The overnight rain stopped and we woke to a wonderful sunlit view down Newbiggin beach to Blyth where a huge industrial chimney in the distance and a sharp, square factory close to the shore looked positively artistic in the morning sun.
We had a token drive through Ashington to pay homage to the birthplace of the Charlton brothers (Jack and Bobby). This town was in the heart of the the north-east's coalmining industry and suffered terribly in the 1980s as so many villages did. We weren't there for long but it appears today to be a busy, purposeful place. I like the sound of the Go As You Please Funeral Parlour!
Cheryl's (Dorset Art Weeks) sister, Viv, lived up here for several years and said Cresswell was her favourite beach, so that's where we headed. The tide was out and the sun was warm and it certainly is a wonderful beach – all rockpools and golden sand. It also has an ice-cream parlour where the lady makes all (we only had one each) of the excellent ices herself.
We drove a little further past farmhouses
and grazing cattle and parked by the road to walk through the dunes
to Druridge Bay, a 12-mile stretch of beautiful beach and calm, blue
sea for as far as you can see. We had the beach to ourselves, apart
from a few dog-walkers. It
is said that the Northumberland coast is Britain's best kept secret
and I feel torn between keeping it that way and shouting at everyone
to come and see it!
Along the coast there are lovely villages: the houses (and castles!) are mainly built of warm, soft sandstone – it can't be that soft, but it looks it. We stopped at the excellent farm shop at Widdrington (another Viv recommendation) on our way to Alnwick.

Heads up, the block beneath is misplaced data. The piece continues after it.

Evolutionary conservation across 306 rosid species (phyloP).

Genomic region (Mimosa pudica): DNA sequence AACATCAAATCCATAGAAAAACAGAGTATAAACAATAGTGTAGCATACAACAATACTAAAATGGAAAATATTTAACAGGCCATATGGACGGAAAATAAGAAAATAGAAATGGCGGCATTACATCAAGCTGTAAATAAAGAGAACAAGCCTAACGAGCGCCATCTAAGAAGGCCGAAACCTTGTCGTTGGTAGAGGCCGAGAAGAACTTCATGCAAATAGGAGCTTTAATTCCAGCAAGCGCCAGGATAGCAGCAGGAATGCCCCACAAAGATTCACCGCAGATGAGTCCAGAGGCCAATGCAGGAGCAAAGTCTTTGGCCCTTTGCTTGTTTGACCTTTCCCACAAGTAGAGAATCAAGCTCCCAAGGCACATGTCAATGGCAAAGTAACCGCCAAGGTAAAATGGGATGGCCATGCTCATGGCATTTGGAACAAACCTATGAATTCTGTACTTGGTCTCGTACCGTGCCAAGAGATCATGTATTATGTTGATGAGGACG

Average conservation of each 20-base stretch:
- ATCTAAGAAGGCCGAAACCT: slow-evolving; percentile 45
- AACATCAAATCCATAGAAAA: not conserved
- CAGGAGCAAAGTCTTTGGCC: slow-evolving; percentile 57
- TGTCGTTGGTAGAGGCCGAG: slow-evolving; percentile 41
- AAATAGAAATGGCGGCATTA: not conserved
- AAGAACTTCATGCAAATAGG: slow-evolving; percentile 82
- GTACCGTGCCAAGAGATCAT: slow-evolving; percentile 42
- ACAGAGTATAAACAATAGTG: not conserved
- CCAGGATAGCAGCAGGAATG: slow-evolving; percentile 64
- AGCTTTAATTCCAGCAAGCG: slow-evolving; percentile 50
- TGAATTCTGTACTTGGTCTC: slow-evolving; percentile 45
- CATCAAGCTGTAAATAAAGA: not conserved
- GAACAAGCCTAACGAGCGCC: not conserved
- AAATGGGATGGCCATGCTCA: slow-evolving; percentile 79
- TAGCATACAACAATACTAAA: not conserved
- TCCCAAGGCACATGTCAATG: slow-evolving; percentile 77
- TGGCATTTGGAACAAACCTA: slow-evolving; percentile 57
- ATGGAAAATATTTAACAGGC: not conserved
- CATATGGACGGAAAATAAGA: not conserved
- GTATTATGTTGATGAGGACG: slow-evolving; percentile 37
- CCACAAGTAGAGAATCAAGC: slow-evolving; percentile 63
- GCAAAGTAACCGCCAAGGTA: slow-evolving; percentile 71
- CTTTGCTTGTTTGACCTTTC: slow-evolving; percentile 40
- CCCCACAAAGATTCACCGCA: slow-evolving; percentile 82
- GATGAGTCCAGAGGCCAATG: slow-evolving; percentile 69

Here's a tip – if you decide to visit Alnwick Castle and Gardens, make a day of it. There's so much do and see. We had an excellent guide (Amy) who took a party of us round the outside of the castle telling us of the history of the Percy family. The castle dates back to Norman times and the Percys have been there for 700 years. It has fantastic states rooms filled with treasures, largely due to Lady Elizabeth Percy who was an avid 18th century collector.
We just had time to get to Craster in time to buy kippers for tomorrow's breakfast – they are said to be the best in the world, and though not a great kipper expert, I would agree. That night we camped at a lovely site far away from busy roads on a farm at West Kyloe close to Holy Island. We had a somewhat hilarious episode with hose pipes - confusion over which which was the fresh water hose - which I was going to recount here but then think perhaps it wasn't quite so hilarious - I was very tired! Suffice to say nobody got cholera. We cooked supper to the lowing sound of cows, and birdsong, and it was still light at 10.30pm.